June 27, 2001

By Karen Kenworthy

IN THIS ISSUE

I missed you last week!

My Mom and I drove to a small town in southern Oklahoma, to visit William, my Mom's oldest brother. Uncle Bill just celebrated his 82nd birthday, and he's slowed a bit by some recent medical problems. But he's still full of life.

And he's brimming with wonderful stories. I learned about Grandpa Lee, my great-grandfather. And even heard a few stories about Grandpa Noah, my great-great-grandfather! I never knew my ancestors had been such shining lights in the moonshine industry. :)

From The Top Down

Uncle Bill has temporarily satisfied my curiosity about my relatives. But there's still a lot I'd like to learn. To further my quest for knowledge I recently wrote a new Power Tool, one I call Karen's WhoIs. And I can't wait to tell you about it. You'll be amazed what it can uncover ...

But first, let's quickly review the way the Internet's publicly accessible computers and services get their names -- a naming system called the Domain Name System.

Programmers call this system "hierarchical," meaning it consists of several layers or levels. Each level is called a "domain,", which is Internet-speak for a group of computers. Putting this all together, we saw that Internet names look something like this:

Top-Level Domain (TLD)
Second-Level Domain (SLD)
Third-Level Domain (3LD)
... (additional domain levels if needed)
Lowest-Level Domain (LLD)

Hmm... That doesn't look quite right. In reality, domain names aren't stacked one on top of each other. Instead, they are placed side-by-side. The lowest-level domain is listed first, or on the left. And the top-level domain is listed last, at the far right-side of the full name. Each domain is separated from the others by a period.

Putting it all together, a full Internet name looks something like this:

    LLD.3LD.SLD.TLD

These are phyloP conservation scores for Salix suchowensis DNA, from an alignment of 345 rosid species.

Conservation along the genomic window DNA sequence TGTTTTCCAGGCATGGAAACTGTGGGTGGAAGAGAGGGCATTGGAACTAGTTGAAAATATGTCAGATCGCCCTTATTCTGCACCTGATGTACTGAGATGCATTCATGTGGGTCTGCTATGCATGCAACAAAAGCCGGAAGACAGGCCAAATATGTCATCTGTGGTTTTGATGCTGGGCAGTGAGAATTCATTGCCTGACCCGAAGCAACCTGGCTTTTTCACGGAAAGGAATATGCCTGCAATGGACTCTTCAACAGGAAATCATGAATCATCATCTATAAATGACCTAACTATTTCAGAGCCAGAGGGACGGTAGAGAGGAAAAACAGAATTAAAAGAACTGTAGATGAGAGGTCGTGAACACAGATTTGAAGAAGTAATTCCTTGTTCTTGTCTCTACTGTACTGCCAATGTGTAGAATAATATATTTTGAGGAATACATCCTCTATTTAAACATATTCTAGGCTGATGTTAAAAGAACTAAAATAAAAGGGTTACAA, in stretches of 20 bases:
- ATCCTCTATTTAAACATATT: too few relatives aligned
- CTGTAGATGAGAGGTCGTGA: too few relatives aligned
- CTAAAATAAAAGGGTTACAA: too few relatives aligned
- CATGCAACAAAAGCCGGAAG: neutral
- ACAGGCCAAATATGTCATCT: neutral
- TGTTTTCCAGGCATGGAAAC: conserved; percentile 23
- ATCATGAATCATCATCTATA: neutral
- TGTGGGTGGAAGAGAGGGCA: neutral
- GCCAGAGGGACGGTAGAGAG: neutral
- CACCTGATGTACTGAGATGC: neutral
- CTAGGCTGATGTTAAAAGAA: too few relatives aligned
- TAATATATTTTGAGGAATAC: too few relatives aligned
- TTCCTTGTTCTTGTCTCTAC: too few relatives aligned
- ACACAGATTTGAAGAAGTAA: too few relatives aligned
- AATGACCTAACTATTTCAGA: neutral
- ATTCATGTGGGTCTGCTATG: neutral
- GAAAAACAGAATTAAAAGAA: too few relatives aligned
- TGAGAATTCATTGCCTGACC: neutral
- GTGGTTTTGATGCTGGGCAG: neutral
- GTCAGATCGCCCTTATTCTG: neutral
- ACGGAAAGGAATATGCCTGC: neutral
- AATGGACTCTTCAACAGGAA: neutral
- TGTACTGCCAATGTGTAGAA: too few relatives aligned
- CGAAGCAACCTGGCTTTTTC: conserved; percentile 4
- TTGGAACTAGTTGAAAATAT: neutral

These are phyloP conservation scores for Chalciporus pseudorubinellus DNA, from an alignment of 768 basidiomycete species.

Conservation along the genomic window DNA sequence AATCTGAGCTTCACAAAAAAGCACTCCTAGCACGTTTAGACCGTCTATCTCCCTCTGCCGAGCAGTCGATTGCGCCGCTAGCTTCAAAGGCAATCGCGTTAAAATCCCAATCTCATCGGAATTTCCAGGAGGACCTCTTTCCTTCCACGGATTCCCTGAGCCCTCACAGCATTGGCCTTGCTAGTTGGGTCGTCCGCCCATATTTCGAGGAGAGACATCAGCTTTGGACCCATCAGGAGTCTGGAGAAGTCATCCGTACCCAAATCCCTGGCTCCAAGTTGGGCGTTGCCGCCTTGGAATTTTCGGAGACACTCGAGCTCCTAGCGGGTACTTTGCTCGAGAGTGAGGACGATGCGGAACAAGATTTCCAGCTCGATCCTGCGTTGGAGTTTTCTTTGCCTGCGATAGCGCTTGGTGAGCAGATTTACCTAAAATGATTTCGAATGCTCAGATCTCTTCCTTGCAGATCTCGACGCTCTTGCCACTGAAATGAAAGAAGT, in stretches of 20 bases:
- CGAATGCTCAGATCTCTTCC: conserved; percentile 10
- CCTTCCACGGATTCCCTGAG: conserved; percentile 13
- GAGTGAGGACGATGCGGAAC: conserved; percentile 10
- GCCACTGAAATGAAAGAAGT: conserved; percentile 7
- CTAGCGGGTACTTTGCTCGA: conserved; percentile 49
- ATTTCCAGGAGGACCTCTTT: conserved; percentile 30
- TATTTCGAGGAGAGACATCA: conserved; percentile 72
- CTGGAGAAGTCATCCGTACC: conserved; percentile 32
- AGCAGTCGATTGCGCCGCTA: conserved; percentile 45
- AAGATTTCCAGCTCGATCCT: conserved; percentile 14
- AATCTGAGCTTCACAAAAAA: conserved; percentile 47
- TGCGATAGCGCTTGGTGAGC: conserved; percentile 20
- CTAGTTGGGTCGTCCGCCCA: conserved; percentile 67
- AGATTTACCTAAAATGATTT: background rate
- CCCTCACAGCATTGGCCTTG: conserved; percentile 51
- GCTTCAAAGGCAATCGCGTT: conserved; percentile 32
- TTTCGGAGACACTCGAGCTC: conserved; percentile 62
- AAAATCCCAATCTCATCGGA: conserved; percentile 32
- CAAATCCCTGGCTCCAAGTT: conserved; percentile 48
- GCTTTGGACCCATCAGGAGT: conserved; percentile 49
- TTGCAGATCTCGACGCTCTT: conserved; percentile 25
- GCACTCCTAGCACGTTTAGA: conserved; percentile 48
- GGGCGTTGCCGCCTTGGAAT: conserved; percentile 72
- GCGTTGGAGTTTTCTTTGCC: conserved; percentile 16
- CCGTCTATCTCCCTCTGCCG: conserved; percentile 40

That looks better!

To name your favorite computer or service, start by choosing a Top-Level Domain. Many of the Internet's TLDs, such as "com", are famous. This TLD includes microsoft.com, sony.com, karenware.com, and other captains of industry.

Internet sites belonging to American colleges and universities, such as mit.edu, westminster-mo.edu, and sbu.edu, belong to the "edu" TLD. Other popular Top-Level Domains include "net", "org", "gov" and "mil". Together with the less well-known "int", these make up what Internet folks call the seven generic TLDs or gTLDs.

But there are over 240 other TLDs in use around the Internet. The rest are called country code TLDs (ccTLDs), since each corresponds to one of the two-character codes assigned to the world's countries by the ISO (International Organization for Standardization).

Most Internet veterans have seen several ccTLDs. Among the most popular are "uk" (United Kingdom), "au" (Australia), "fr" (France), "ca" (Canada) and "jp" (Japan). Other ccTLDs are real collector's items, such as "aq" (Antarctica) and "tk" (Tokelau).

Once you've settled on a TLD, it's time to choose a Second-Level Domain name for your computer or service. Here you can be more creative. Unlike your chosen TLD, an SLD can be almost any thing you like.

But there are a few restrictions. First, like all domain names, an SLD cannot contain more than 63 characters. And most importantly, it must be unique, or not already chosen by someone else, within the next higher domain.

Once you've chosen a TLD and an SLD, you can stop. Or not. For example, consider a software company called Microsoft. It has chosen the SLD "microsoft" within the "com" Top-Level Domain. As a result, it can give its computer the Internet name "microsoft.com".